Differential plasma glycoproteome of p19ARF skin cancer mouse model using the Corra label-free LC-MS proteomics platform

Simon Letarte, Mi Youn Brusniak, David Campbell, James Eddes, Christopher J. Kemp, Hollis Lau, Lukas Mueller, Alexander Schmidt, Paul Shannon, Karen S. Kelly-Spratt, Olga Vitek, Hui Zhang, Ruedi Aebersold, Julian D. Watts

Research output: Contribution to journalArticle

Abstract

Introduction: A proof-of-concept demonstration of the use of label-free quantitative glycoproteomics for biomarker discovery workflow is presented in this paper, using a mouse model for skin cancer as an example. Materials and Methods: Blood plasma was collected from ten control mice and ten mice having a mutation in the p19ARF gene, conferring them high propensity to develop skin cancer after carcinogen exposure. We enriched for N-glycosylated plasma proteins, ultimately generating deglycosylated forms of the tryptic peptides for liquid chromatography mass spectrometry (LC-MS) analyses. LC-MS runs for each sample were then performed with a view to identifying proteins that were differentially abundant between the two mouse populations. We then used a recently developed computational framework, Corra, to perform peak picking and alignment, and to compute the statistical significance of any observed changes in individual peptide abundances. Once determined, the most discriminating peptide features were then fragmented and identified by tandem mass spectrometry with the use of inclusion lists. Results and Discussions: We assessed the identified proteins to see if there were sets of proteins indicative of specific biological processes that correlate with the presence of disease, and specifically cancer, according to their functional annotations. As expected for such sick animals, many of the proteins identified were related to host immune response. However, a significant number of proteins are also directly associated with processes linked to cancer development, including proteins related to the cell cycle, localization, transport, and cell death. Additional analysis of the same samples in profiling mode, and in triplicate, confirmed that replicate MS analysis of the same plasma sample generated less variation than that observed between plasma samples from different individuals, demonstrating that the reproducibility of the LC-MS platform was sufficient for this application. Conclusion: These results thus show that an LC-MS-based workflow can be a useful tool for the generation of candidate proteins of interest as part of a disease biomarker discovery effort.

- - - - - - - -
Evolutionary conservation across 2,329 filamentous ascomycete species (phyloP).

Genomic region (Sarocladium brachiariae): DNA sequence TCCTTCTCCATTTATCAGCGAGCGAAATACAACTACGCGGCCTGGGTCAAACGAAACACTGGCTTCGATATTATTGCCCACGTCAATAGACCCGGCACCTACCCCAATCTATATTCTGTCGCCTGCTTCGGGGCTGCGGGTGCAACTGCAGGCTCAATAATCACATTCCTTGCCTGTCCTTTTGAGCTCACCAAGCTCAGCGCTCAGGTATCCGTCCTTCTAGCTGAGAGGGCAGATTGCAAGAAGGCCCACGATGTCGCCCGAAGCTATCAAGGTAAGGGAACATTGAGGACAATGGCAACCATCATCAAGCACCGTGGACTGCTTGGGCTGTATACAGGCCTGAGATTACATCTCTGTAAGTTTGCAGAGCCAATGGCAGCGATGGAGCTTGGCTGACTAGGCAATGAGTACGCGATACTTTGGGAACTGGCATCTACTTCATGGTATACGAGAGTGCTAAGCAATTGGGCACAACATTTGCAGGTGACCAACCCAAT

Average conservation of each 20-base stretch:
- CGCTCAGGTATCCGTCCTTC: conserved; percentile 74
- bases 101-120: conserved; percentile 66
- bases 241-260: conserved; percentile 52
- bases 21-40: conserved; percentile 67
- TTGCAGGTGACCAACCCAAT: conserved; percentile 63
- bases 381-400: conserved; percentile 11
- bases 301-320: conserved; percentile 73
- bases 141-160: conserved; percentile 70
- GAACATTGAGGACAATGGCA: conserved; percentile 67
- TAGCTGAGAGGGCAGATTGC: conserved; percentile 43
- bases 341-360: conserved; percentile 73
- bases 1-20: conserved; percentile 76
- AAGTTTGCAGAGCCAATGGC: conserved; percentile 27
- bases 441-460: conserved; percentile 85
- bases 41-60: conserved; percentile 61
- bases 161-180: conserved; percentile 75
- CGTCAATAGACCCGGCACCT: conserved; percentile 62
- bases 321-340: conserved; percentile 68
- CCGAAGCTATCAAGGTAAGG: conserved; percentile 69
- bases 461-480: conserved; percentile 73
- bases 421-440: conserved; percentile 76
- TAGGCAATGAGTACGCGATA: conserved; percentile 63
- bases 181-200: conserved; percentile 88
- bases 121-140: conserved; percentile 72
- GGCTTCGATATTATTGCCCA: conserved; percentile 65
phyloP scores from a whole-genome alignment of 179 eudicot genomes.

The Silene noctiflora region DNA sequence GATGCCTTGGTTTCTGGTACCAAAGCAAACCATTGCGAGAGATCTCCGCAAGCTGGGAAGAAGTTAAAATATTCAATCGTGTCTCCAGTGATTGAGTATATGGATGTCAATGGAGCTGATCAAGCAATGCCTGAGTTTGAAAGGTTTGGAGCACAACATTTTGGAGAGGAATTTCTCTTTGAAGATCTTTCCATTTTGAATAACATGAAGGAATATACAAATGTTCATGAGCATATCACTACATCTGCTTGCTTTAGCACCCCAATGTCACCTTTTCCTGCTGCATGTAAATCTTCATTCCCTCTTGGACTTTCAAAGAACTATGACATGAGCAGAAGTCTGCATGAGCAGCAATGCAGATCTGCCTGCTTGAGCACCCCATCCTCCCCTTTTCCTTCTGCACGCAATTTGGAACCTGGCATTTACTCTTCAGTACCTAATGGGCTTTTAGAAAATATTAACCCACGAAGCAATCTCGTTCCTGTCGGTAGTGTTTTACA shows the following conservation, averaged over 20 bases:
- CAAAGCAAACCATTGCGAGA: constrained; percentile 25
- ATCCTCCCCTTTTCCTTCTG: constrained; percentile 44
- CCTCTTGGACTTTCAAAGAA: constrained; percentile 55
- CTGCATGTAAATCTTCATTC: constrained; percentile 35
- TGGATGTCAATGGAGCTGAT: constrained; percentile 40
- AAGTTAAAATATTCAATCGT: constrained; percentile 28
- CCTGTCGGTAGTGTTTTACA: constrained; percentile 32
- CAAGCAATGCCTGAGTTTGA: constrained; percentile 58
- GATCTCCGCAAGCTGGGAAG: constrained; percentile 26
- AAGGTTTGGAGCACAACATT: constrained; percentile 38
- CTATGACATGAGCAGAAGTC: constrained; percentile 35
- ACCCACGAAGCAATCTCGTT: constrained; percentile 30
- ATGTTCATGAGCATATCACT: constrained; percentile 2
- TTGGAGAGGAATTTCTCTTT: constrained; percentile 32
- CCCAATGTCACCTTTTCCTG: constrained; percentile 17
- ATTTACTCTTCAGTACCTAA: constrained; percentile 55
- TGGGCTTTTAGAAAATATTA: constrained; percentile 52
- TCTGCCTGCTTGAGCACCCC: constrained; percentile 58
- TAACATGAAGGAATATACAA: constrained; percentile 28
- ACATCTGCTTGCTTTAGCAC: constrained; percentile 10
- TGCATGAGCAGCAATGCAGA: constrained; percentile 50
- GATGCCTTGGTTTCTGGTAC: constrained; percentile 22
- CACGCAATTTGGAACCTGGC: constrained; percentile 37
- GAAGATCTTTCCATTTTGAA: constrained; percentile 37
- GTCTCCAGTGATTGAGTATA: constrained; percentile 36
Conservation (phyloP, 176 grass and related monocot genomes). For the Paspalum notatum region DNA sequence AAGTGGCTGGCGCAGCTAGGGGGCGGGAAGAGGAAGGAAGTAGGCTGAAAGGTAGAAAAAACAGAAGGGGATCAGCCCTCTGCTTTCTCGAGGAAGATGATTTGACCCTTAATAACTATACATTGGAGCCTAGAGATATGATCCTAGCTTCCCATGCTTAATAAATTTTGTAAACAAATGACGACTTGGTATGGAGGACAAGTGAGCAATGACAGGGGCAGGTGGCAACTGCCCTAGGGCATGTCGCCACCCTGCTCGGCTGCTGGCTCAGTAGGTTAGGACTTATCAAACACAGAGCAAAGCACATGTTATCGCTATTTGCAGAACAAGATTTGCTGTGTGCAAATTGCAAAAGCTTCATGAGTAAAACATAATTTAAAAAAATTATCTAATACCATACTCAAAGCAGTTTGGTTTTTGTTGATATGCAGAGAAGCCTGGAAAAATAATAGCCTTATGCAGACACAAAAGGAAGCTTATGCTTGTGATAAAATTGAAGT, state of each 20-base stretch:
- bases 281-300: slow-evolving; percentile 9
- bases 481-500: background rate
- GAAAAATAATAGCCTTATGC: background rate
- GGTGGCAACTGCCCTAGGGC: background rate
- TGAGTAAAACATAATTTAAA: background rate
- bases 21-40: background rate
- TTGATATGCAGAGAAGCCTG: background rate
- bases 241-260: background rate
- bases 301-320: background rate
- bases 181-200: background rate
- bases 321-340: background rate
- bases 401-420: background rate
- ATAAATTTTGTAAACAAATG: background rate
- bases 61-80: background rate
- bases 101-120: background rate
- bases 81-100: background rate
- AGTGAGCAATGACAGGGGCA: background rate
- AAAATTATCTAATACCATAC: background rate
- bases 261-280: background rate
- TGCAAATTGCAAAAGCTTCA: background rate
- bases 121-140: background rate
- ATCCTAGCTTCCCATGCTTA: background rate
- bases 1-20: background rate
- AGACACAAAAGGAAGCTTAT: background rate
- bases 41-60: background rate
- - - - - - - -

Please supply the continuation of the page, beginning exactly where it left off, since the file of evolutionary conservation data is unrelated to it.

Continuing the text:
Original languageEnglish (US)
Pages (from-to)105-116
Number of pages12
JournalClinical Proteomics
Volume4
Issue number3-4
DOIs
StatePublished - Dec 1 2008

Keywords

  • Biomarker discovery
  • Glycoproteomics
  • LC-MS
  • Label-free protein quantification
  • Plasma
  • Skin cancer
  • Systems biology
  • Targeted peptide sequencing

ASJC Scopus subject areas

  • Molecular Medicine
  • Molecular Biology
  • Clinical Biochemistry

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  • Cite this

    Letarte, S., Brusniak, M. Y., Campbell, D., Eddes, J., Kemp, C. J., Lau, H., Mueller, L., Schmidt, A., Shannon, P., Kelly-Spratt, K. S., Vitek, O., Zhang, H., Aebersold, R., & Watts, J. D. (2008). Differential plasma glycoproteome of p19ARF skin cancer mouse model using the Corra label-free LC-MS proteomics platform. Clinical Proteomics, 4(3-4), 105-116. https://doi.org/10.1007/s12014-008-9018-8